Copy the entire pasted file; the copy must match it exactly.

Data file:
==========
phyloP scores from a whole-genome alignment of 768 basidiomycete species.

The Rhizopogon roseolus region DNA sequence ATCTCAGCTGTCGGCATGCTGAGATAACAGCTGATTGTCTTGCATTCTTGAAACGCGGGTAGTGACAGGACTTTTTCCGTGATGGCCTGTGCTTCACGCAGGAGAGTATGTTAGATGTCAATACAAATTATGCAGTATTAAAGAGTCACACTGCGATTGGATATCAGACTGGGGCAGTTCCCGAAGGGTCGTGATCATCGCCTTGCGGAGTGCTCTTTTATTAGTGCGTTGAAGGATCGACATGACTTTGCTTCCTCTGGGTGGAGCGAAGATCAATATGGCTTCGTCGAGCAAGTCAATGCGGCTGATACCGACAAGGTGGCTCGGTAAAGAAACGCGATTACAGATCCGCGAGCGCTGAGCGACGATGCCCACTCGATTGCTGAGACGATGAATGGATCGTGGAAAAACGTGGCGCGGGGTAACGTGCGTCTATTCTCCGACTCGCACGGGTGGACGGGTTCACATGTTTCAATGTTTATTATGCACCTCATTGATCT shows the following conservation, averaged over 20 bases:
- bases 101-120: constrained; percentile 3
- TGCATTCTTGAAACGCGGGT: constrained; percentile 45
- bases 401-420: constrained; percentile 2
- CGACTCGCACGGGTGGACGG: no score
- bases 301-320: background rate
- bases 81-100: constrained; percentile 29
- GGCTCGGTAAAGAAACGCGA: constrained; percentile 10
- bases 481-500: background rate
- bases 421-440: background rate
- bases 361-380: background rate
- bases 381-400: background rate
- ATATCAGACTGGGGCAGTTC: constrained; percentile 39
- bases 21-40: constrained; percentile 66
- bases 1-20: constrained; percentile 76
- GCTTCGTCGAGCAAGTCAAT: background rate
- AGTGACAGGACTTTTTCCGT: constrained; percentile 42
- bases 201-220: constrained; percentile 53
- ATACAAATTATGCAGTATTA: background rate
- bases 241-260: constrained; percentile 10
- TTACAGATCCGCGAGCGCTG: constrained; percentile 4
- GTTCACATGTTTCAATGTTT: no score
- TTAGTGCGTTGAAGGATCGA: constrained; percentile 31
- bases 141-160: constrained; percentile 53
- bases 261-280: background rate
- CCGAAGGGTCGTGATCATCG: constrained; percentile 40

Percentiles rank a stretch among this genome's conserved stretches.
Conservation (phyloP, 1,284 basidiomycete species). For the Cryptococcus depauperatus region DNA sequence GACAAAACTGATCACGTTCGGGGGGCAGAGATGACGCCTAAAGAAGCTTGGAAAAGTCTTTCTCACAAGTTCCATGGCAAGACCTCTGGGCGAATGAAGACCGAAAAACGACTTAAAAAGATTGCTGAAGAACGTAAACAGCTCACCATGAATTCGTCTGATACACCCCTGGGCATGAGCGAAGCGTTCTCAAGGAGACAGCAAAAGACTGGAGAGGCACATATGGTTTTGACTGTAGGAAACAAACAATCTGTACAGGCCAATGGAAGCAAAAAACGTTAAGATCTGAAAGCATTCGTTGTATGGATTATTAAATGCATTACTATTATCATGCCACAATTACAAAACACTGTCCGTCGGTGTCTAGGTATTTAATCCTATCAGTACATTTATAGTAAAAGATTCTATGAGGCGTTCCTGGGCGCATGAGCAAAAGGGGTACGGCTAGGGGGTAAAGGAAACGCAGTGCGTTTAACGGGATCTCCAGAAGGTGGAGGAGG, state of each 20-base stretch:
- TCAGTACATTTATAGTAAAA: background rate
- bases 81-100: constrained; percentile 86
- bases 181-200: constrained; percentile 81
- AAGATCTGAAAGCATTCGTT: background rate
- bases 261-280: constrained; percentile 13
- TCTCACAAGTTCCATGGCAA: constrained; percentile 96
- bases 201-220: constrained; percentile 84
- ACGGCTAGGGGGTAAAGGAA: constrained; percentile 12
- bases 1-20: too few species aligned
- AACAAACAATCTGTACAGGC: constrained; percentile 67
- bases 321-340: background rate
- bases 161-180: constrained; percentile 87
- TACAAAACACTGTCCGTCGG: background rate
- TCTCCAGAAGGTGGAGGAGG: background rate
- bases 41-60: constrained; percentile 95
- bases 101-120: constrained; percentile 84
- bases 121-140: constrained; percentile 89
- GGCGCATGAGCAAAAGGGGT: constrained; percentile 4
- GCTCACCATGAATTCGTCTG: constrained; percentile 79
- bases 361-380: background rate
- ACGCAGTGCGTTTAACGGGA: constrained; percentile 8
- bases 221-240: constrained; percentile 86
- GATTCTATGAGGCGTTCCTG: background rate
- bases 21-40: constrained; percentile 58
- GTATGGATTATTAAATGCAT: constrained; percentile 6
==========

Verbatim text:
phyloP scores from a whole-genome alignment of 768 basidiomycete species.

The Rhizopogon roseolus region DNA sequence ATCTCAGCTGTCGGCATGCTGAGATAACAGCTGATTGTCTTGCATTCTTGAAACGCGGGTAGTGACAGGACTTTTTCCGTGATGGCCTGTGCTTCACGCAGGAGAGTATGTTAGATGTCAATACAAATTATGCAGTATTAAAGAGTCACACTGCGATTGGATATCAGACTGGGGCAGTTCCCGAAGGGTCGTGATCATCGCCTTGCGGAGTGCTCTTTTATTAGTGCGTTGAAGGATCGACATGACTTTGCTTCCTCTGGGTGGAGCGAAGATCAATATGGCTTCGTCGAGCAAGTCAATGCGGCTGATACCGACAAGGTGGCTCGGTAAAGAAACGCGATTACAGATCCGCGAGCGCTGAGCGACGATGCCCACTCGATTGCTGAGACGATGAATGGATCGTGGAAAAACGTGGCGCGGGGTAACGTGCGTCTATTCTCCGACTCGCACGGGTGGACGGGTTCACATGTTTCAATGTTTATTATGCACCTCATTGATCT shows the following conservation, averaged over 20 bases:
- bases 101-120: constrained; percentile 3
- TGCATTCTTGAAACGCGGGT: constrained; percentile 45
- bases 401-420: constrained; percentile 2
- CGACTCGCACGGGTGGACGG: no score
- bases 301-320: background rate
- bases 81-100: constrained; percentile 29
- GGCTCGGTAAAGAAACGCGA: constrained; percentile 10
- bases 481-500: background rate
- bases 421-440: background rate
- bases 361-380: background rate
- bases 381-400: background rate
- ATATCAGACTGGGGCAGTTC: constrained; percentile 39
- bases 21-40: constrained; percentile 66
- bases 1-20: constrained; percentile 76
- GCTTCGTCGAGCAAGTCAAT: background rate
- AGTGACAGGACTTTTTCCGT: constrained; percentile 42
- bases 201-220: constrained; percentile 53
- ATACAAATTATGCAGTATTA: background rate
- bases 241-260: constrained; percentile 10
- TTACAGATCCGCGAGCGCTG: constrained; percentile 4
- GTTCACATGTTTCAATGTTT: no score
- TTAGTGCGTTGAAGGATCGA: constrained; percentile 31
- bases 141-160: constrained; percentile 53
- bases 261-280: background rate
- CCGAAGGGTCGTGATCATCG: constrained; percentile 40

Percentiles rank a stretch among this genome's conserved stretches.
Conservation (phyloP, 1,284 basidiomycete species). For the Cryptococcus depauperatus region DNA sequence GACAAAACTGATCACGTTCGGGGGGCAGAGATGACGCCTAAAGAAGCTTGGAAAAGTCTTTCTCACAAGTTCCATGGCAAGACCTCTGGGCGAATGAAGACCGAAAAACGACTTAAAAAGATTGCTGAAGAACGTAAACAGCTCACCATGAATTCGTCTGATACACCCCTGGGCATGAGCGAAGCGTTCTCAAGGAGACAGCAAAAGACTGGAGAGGCACATATGGTTTTGACTGTAGGAAACAAACAATCTGTACAGGCCAATGGAAGCAAAAAACGTTAAGATCTGAAAGCATTCGTTGTATGGATTATTAAATGCATTACTATTATCATGCCACAATTACAAAACACTGTCCGTCGGTGTCTAGGTATTTAATCCTATCAGTACATTTATAGTAAAAGATTCTATGAGGCGTTCCTGGGCGCATGAGCAAAAGGGGTACGGCTAGGGGGTAAAGGAAACGCAGTGCGTTTAACGGGATCTCCAGAAGGTGGAGGAGG, state of each 20-base stretch:
- TCAGTACATTTATAGTAAAA: background rate
- bases 81-100: constrained; percentile 86
- bases 181-200: constrained; percentile 81
- AAGATCTGAAAGCATTCGTT: background rate
- bases 261-280: constrained; percentile 13
- TCTCACAAGTTCCATGGCAA: constrained; percentile 96
- bases 201-220: constrained; percentile 84
- ACGGCTAGGGGGTAAAGGAA: constrained; percentile 12
- bases 1-20: too few species aligned
- AACAAACAATCTGTACAGGC: constrained; percentile 67
- bases 321-340: background rate
- bases 161-180: constrained; percentile 87
- TACAAAACACTGTCCGTCGG: background rate
- TCTCCAGAAGGTGGAGGAGG: background rate
- bases 41-60: constrained; percentile 95
- bases 101-120: constrained; percentile 84
- bases 121-140: constrained; percentile 89
- GGCGCATGAGCAAAAGGGGT: constrained; percentile 4
- GCTCACCATGAATTCGTCTG: constrained; percentile 79
- bases 361-380: background rate
- ACGCAGTGCGTTTAACGGGA: constrained; percentile 8
- bases 221-240: constrained; percentile 86
- GATTCTATGAGGCGTTCCTG: background rate
- bases 21-40: constrained; percentile 58
- GTATGGATTATTAAATGCAT: constrained; percentile 6